I don't keep up with Rice's love life, but I did notice that she brought a date to the state dinner held this past weekend at the White House for Queen Elizabeth II.
Her date was Gene Washington, who played wide receiver for the San Francisco 49ers and Detroit Lions.
Evidently she likes wide receivers. No "tight end" jokes in the comment area, please.
May 09, 2007
Let's say I'm in bed falling asleep, while Marnie is a couple rooms away at the computer studying for her final exams.1
In my state of slumber, I hear the sneeze. It's going to take a lot of effort for me to say "bless you" loud enough for her to hear me.
Is it enough that I bless her silently to myself?
Using a word-for-word plagiarism detection system (similar to the one Marnie had to use), the newspaper concluded that 32 percent of D.C.'s school plan came from the Charlotte-Mecklenburg plan. "It's quite unethical," some guy says in the article.
Wait, why is it unethical? I don't understand this scandal. Do our nation's 13,000 school districts need to have 13,000 different school plans?
If Charlotte's plan sucks, then fine. But if it is a good system, why should Charlotte be the only one that gets to use it?
1I didn't vote for Mayor Fenty, or Mayor BlackBerry as his critics have dubbed him, but I think he's done a pretty good job so far.
May 08, 2007
SJB was an extra on the "How I Met Your Mother" episode that aired last night on CBS.
She wasn't sure if her scene ended up on the cutting room floor,1 but indeed she could be seen quite clearly in the background of the wedding scene! Marnie & I paused the scene on the TV to admire SJB and bask in the glow of our six-degrees-of-separation.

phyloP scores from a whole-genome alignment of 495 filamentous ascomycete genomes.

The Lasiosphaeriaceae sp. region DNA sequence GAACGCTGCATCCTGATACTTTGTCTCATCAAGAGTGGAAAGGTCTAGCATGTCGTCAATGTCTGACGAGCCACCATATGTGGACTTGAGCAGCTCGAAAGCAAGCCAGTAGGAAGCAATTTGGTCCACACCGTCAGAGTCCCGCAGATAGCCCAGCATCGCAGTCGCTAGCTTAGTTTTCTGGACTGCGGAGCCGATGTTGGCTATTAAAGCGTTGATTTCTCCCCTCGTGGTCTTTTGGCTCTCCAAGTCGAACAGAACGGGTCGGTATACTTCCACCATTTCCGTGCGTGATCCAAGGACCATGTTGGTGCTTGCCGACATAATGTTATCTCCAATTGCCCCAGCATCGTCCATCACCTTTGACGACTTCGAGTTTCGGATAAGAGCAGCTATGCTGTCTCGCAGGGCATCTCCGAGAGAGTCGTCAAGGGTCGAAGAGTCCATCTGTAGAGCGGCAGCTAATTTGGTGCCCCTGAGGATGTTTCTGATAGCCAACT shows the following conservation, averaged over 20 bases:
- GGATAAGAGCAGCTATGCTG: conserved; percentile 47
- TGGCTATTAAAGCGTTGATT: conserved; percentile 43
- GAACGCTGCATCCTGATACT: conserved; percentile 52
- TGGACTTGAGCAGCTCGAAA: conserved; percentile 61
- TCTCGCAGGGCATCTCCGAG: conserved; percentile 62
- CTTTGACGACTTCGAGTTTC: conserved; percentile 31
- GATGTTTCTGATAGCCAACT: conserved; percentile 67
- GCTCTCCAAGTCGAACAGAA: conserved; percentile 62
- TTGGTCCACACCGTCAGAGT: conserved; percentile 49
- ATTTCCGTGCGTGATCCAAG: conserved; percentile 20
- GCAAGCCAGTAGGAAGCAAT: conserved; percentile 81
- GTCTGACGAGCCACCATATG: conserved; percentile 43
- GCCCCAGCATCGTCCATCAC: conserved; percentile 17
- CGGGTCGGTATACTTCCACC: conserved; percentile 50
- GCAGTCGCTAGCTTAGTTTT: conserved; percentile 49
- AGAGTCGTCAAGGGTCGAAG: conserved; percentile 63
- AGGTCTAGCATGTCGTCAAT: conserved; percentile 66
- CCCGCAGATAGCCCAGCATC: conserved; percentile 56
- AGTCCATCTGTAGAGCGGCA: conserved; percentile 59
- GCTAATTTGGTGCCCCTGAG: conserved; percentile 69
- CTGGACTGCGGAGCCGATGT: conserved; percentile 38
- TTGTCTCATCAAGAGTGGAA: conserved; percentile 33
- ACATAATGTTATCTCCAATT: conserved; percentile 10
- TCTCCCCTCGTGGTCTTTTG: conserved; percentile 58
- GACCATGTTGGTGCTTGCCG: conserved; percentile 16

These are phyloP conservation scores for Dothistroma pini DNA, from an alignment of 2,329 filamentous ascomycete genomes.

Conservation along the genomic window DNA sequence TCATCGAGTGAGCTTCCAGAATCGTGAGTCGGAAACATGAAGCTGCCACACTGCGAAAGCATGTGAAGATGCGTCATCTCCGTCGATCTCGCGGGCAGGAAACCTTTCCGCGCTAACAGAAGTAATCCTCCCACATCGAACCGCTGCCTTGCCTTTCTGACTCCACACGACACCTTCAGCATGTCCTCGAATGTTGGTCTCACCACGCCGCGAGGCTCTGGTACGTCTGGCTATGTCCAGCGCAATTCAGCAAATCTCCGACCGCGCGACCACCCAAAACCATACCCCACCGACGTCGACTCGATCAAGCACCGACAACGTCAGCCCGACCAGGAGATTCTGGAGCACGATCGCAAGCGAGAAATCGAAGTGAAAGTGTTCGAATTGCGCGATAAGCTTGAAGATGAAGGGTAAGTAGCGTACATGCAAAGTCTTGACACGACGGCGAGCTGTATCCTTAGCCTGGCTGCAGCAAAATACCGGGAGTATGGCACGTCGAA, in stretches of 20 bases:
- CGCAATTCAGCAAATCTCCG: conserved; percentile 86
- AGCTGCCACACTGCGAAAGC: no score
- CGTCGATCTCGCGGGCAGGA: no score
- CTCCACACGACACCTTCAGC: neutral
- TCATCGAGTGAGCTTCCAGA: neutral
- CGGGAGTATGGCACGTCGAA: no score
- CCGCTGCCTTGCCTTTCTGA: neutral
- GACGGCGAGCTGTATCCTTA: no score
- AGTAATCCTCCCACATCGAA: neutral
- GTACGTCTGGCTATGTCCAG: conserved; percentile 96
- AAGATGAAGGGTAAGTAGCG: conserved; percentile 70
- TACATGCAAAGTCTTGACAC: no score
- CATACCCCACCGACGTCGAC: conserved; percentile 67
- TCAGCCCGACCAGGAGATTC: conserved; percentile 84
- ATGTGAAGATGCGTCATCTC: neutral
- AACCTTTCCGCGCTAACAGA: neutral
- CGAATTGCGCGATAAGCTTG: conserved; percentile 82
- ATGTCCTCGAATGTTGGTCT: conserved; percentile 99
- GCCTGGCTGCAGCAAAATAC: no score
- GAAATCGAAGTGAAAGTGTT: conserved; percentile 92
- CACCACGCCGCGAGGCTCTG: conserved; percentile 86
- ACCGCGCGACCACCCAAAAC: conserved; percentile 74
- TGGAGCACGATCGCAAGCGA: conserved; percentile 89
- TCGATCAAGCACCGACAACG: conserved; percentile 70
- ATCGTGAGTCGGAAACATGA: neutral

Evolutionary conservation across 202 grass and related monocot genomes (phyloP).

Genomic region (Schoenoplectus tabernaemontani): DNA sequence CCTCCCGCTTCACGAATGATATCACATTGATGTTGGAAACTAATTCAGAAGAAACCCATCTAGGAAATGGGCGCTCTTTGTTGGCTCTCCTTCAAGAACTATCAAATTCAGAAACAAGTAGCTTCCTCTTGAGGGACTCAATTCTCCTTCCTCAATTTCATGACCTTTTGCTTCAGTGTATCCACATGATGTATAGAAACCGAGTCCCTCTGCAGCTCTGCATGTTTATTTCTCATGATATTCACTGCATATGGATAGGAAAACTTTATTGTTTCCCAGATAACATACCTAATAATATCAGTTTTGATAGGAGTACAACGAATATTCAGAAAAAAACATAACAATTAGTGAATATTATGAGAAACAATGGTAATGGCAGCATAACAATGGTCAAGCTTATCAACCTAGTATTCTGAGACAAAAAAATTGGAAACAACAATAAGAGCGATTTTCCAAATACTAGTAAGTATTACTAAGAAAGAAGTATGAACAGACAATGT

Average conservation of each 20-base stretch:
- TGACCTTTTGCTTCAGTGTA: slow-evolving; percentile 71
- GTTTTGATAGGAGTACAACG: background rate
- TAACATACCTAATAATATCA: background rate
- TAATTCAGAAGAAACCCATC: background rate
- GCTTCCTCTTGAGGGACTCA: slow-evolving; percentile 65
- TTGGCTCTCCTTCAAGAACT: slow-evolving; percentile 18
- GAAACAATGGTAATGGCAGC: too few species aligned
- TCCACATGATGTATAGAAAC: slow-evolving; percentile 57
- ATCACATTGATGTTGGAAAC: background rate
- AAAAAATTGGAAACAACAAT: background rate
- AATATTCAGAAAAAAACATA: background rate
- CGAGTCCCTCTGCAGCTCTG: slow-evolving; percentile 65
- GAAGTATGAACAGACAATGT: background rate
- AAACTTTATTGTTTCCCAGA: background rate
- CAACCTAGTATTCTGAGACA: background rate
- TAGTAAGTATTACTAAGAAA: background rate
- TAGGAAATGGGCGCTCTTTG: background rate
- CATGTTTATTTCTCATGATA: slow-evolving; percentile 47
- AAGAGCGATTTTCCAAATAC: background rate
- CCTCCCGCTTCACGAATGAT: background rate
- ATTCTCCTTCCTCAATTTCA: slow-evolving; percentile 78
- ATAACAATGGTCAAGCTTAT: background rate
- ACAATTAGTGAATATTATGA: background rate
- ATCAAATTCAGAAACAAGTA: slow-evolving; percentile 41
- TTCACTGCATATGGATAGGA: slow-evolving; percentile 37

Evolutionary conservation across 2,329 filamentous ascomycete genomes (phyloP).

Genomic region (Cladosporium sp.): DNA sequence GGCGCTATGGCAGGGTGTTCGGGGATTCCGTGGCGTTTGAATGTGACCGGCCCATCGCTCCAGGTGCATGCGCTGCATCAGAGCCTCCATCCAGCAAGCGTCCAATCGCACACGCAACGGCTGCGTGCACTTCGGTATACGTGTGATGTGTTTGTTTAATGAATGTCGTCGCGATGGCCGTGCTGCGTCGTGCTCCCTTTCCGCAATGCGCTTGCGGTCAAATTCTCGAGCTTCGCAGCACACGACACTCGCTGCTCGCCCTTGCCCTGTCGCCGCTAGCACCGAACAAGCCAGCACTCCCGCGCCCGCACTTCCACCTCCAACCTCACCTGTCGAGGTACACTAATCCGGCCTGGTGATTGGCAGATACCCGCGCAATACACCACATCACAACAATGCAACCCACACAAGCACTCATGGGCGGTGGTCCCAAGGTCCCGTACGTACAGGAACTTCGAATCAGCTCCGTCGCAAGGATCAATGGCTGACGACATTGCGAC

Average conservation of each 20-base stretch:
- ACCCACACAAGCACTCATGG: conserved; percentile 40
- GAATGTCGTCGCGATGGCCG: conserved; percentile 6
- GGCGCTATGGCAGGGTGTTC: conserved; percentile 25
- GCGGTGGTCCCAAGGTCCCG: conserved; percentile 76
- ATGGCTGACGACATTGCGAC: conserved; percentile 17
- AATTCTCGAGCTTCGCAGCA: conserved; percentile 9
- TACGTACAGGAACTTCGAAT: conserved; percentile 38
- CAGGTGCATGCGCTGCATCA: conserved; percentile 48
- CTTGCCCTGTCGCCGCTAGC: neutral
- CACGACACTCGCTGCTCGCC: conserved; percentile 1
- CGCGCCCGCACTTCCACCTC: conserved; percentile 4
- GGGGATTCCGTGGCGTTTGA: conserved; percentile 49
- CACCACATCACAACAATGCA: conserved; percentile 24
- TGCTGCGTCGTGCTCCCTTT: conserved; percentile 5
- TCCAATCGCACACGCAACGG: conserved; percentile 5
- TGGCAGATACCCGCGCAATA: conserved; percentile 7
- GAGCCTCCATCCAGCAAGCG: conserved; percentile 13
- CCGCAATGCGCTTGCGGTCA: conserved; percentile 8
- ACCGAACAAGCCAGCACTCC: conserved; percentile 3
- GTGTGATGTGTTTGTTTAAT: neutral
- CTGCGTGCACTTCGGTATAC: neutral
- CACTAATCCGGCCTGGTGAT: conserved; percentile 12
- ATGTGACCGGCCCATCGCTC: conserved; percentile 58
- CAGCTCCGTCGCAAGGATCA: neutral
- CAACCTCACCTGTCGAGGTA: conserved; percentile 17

SJB, it turns out, is pals with the show's creators Craig Thomas and Carter Bays, as well as some other important show contributors. And it turns out that I met Carter a few years ago.2 There is reportedly a picture of SJB's friends that features both of us.
1I know the "cutting room floor" is just an expression, but I've always felt that it is an tacit endorsement of littering. I mean, why can't producers and editors be considerate enough throw it in a trash can? "Meh, I don't like that scene. Leave it on the floor for Paco to pick up later!"
2"How I met dl004d" evidently didn't do well in focus groups.
Below, I rate the call letters of the District of Columbia's TV affiliates (on a scale of 10):
- 9.1 WDCW (CW) — It features the name of the city and network. Nice work.
- 8.7 WDCA (independent) — I'm a sucker for airport codes.
- 7.9 WUSA (CBS) — Jingoism is alive and well.
- 3.9 WRC (NBC) — The call letters suck, but the station has a rich history: The Kennedy-Nixon debate was televised from its news studio, and one of the station's recordings is the earliest color videotape in existence.
- 3.8 WTTG (Fox) — Repeating letters is nice. I guess.
- 3.2 WETA (PBS) — Estimated time of arrival? Meh.
- 2.6 WJLA (ABC) — Blech.
May 07, 2007
Below, I rate the call letters of Madison's TV affiliates (on a scale of 10):
- 10.0 WISC (CBS) — It spells something useful without having "discard" the first letter. Perfect.
- 8.9 WBUW (CW) — It references both the old WB network and the state's flagship university. I like it.